Each of those sensors was said to cost the same as a Volkswagen beetle, which then was about $2,000. They would drop a series of them from aircraft. Some sensed seismic motion, some sound, some smell. How a jungle dwelling Loatian smelled any different than an infiltrating Viet Cong with his heavily laden bicycle was a mystery to the enlisted men manning the computers.
In those computers we kept track of what was being bombed, secondary explosions and fires, even sightings of POWs, which the F4s were supposed to avoid. But based on the assumption the POWs were moved frequently, the sightings were to be scrubbed after five days. After a while, not being a fan of assumptions or bombing of POWs, I stopped removing them. But someone else would later.
It was all so antiseptic, so high-tech compared to what was on the ground, beneath the three-tiered canopy of jungle, in the mud and the rain, the insects and the snakes.
McNamara said the project came to be known as McNamara Line, without mentioning the derisive allusion to the Maginot Line. We just called it McNamara’s Wall.
To this day I wonder if there was not some cosmic joke in the fact that as we walked from our monsoon-soaked hooches to that tin shed the lizards in the trees would make a mocking call that distinctly sounded like: “(Expletive) you.”
Thankfully, my wife’s uncle, who was in the military police on the base while I was there, never came around when we went over to the Jolly Greens’ (the guys who dangled from helicopters to rescue downed pilots in Laos) hooches to drink beer and smoke our nickel bags. Yes, a walnut-sized wad of seeds and stems wrapped in newspaper cost one baht, a 20th of a dollar.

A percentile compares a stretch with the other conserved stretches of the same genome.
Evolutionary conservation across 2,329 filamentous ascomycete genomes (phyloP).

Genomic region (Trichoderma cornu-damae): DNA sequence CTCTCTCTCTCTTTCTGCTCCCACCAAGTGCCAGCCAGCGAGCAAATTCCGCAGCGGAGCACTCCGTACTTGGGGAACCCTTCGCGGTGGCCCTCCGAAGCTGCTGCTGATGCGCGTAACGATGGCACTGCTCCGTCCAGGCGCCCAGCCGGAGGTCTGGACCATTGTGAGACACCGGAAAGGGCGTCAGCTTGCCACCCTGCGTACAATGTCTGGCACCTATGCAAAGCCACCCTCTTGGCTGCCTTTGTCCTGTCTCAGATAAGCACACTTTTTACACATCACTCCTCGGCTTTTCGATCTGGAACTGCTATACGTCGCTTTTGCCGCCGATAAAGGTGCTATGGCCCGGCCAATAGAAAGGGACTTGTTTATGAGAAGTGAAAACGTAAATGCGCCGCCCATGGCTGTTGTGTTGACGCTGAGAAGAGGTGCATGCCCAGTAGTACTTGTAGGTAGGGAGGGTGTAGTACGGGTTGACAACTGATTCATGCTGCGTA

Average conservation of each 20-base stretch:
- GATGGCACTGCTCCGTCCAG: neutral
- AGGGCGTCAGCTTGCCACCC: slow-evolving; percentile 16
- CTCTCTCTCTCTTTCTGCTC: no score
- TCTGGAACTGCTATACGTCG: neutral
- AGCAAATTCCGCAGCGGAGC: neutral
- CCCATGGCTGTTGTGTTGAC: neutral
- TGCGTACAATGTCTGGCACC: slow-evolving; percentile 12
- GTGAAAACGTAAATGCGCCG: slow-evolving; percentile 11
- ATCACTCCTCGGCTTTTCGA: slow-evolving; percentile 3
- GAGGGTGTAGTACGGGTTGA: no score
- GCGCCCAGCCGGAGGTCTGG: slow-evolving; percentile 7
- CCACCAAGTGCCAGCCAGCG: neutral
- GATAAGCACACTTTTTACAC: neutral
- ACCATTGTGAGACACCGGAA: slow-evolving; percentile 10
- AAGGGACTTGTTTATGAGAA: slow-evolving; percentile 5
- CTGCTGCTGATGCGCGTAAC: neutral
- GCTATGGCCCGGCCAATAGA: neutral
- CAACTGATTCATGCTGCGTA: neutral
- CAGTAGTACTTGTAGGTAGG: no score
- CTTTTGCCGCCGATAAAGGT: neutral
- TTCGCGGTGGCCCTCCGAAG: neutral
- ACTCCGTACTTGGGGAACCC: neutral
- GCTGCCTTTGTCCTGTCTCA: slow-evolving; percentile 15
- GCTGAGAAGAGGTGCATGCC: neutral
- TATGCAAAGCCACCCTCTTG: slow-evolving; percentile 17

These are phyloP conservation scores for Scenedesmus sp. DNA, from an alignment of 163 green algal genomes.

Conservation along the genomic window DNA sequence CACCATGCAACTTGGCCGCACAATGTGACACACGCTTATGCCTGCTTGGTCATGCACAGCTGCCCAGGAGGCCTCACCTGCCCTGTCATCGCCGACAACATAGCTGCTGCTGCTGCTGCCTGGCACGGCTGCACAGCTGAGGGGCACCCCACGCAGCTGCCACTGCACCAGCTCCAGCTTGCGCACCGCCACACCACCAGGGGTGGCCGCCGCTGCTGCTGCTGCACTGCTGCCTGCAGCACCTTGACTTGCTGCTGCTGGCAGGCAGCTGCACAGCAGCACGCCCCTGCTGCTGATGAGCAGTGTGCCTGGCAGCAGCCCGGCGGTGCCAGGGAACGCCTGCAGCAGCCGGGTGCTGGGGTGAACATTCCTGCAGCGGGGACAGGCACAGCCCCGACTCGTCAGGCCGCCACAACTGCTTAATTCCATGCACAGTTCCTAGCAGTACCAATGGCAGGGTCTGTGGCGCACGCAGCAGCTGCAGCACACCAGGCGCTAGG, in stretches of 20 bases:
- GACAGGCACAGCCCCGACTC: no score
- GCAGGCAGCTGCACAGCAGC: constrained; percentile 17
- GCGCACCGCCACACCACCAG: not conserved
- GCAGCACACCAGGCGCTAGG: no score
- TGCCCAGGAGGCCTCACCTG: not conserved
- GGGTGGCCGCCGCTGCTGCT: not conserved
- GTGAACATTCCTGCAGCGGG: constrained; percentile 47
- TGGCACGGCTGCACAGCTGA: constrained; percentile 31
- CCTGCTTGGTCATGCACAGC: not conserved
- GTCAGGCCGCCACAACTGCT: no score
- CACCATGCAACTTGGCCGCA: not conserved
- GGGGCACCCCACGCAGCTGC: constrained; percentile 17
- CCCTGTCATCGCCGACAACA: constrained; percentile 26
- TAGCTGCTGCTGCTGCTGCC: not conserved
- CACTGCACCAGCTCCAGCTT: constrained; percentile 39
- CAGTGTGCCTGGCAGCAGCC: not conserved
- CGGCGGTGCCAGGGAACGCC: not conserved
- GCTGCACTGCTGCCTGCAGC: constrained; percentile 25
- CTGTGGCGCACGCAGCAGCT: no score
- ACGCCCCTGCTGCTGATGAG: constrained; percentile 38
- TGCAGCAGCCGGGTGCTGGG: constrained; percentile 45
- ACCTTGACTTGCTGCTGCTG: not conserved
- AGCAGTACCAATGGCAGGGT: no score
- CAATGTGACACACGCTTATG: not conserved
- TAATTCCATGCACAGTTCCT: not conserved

The fact that the whole operation and its billion-dollar-plus price tag were top secret made it clear to me who the enemy really was. Those Viet Cong on bicycles didn’t care what it cost, though perhaps the taxpayers might, but it was secret.
By the time Saigon fell, I had finished college on the G.I. Bill and was working as a city editor at a small Texas daily newspaper. After working in an outfit were information was on a need to know basis, I had chosen to work in a field where the watchword was right to know. So, I guess you could say it changed my life, as I’m sure it did many others, including the 58,000 whose lives it ended prematurely.
Forty years later, is it pointless to ask what might have been?